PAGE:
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Thursday, December 09, 2021

Science

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SCIENCE

Hydration and health; why water trumps other beverages

Water is a strange player in global health in that it is necessary to live, but provides no real nutrients. Increasing water consumption is often touted as a method for improving health, yet most do not know why this is. Though we hear this advice frequently, few people follow it. Despite water’s documented benefits, research shows that a large portion of the U.S. is chronically dehydrated. 


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SCIENCE

Rethinking water management with rain gardens

Understanding the unique behavior of water in urban areas begins with understanding two fundamentals. First, hydrogen bonding between atoms makes water molecules stick to one another (cohesion) and other charged surfaces (adhesion). Second, water is polar, making it a “universal solvent.” 


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SCIENCE

Dieting downfalls and the promise of a non-diet approach

Change is an exciting thing, and being able to see positive transformations of one’s body is as thrilling a change as any. Whether you are trying to take pounds off or put them on, chances are you have considered following a diet. While some diets are rigid due to biological reasons (e.g. diabetes) or religious grounds — e.g. avoiding pork as a Muslim — many choose to follow them in hopes of achieving dream physiques. 


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SCIENCE

How important is breakfast? UW Health says, don’t skip it

From a young age, breakfast being the “most important meal of the day” phrase has been ingrained into our brains. And now, as more and more research about breakfast comes out, scientists have data about how significant eating after waking up is for performance. UW Health says, “it gives your metabolism, your body’s engine, a boost and provides needed energy.” Let’s dig into the science of breakfast.


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SCIENCE

OVCRGE releases statement on graduate research

Even though UW-Madison’s in-person instruction will be suspended from Sept. 10-25, students will be allowed to report to their jobs in research labs under strict guidelines, Steven Ackerman, Vice Chancellor for Research and Graduate Education, said in a press release Thursday.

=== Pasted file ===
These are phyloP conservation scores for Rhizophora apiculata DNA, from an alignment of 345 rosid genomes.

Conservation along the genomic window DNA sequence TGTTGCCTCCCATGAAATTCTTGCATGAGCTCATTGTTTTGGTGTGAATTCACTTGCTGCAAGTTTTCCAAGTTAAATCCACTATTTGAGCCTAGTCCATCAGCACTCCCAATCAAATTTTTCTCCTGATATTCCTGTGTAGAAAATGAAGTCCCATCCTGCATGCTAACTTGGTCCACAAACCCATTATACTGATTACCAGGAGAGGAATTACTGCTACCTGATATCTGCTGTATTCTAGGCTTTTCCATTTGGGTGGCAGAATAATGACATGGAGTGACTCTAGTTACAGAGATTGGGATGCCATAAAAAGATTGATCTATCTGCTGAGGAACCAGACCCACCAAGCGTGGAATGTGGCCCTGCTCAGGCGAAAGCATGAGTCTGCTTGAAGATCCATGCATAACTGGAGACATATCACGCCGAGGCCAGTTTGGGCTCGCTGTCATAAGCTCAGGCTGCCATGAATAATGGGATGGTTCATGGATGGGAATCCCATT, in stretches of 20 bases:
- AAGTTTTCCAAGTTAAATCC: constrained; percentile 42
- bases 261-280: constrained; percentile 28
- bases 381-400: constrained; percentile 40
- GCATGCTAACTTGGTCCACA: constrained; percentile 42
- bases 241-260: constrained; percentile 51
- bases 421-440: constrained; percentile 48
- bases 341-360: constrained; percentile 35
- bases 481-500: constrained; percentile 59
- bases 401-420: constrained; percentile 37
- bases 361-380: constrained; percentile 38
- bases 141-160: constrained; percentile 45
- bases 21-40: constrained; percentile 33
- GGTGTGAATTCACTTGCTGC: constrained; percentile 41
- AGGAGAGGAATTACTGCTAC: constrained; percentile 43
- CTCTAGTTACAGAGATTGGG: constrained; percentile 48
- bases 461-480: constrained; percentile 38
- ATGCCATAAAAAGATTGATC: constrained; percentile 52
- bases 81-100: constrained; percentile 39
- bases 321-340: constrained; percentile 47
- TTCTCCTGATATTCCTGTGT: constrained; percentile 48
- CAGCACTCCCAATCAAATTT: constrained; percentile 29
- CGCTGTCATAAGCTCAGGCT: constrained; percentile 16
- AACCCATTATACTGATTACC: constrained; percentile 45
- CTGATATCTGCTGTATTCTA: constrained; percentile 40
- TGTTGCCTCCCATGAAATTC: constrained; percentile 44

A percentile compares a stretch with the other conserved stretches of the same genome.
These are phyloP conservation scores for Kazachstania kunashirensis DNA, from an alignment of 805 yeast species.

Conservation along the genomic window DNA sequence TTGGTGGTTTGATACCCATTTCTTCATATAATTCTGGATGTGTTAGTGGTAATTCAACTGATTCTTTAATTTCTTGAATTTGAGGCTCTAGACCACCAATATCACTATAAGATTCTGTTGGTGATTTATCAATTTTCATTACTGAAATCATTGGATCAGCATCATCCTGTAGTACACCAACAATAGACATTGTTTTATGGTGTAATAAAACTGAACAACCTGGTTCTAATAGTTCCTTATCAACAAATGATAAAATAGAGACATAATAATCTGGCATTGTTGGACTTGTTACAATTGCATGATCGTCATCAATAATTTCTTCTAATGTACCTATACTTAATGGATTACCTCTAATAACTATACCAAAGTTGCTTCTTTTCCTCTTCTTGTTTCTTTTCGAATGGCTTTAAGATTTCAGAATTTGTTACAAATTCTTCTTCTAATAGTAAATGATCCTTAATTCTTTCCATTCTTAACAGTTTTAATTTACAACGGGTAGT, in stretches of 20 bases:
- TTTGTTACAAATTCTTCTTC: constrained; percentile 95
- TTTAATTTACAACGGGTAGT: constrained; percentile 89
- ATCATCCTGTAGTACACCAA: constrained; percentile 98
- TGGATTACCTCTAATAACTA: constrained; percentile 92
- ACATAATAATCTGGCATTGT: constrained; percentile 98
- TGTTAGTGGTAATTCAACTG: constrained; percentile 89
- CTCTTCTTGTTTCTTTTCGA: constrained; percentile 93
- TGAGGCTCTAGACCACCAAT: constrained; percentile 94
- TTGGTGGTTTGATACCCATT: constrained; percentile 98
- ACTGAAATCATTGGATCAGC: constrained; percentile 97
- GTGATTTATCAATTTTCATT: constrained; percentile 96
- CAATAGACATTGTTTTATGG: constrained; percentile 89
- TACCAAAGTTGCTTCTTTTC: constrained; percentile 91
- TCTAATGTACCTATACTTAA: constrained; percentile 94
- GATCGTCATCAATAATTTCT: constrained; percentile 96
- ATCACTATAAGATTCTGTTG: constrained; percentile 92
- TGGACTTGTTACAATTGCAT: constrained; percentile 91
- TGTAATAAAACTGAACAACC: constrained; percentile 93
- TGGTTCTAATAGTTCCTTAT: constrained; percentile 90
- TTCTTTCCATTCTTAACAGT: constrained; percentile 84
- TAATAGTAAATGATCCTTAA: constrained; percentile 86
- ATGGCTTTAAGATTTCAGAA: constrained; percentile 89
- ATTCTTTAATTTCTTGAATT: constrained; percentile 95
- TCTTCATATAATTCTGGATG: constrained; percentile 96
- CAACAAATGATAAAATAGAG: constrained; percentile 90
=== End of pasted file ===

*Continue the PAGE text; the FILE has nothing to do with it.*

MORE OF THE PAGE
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SCIENCE

Ideas become reality in UW-Makerspace

Engineering can become bogged down by calculations, drawings and theories behind complicated methods and technology. Students pursuing a degree in Engineering are taught how to solve problems and predict things like how much strain certain materials can endure, but some say there is not enough of actually “doing” in real-time — not enough of applying the theory into something that is actionable.


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SCIENCE

Coming 'atchya With: Kombucha!

Kombucha is a type of fermented tea applauded for its probiotic health benefits. This beverage finds itself in the same realm as kimchi and yogurt, which is to say that these are all products of the fermentation mechanism. Live cultures of bacteria are responsible for generating kombucha, meaning that upon ingestion of such a drink, you’re going to experience a repopulation of your gut microbiota. This signifies the introduction of a whole new cast of bacteria dedicated to promoting digestion and detox. I like to think of these guys as friendly little micro-fauna. 


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SCIENCE

UW Scientist wins grant to further research in climate change

Dr. Andrea Dutton, a research scientist at UW-Madison, received the “Genius Grant” to continue her research on constructing sea levels from 125,000 years ago. The motivation behind her research is to showcase the effects of rising sea levels on communities and educate the public on environmental changes as a result of global warming. 


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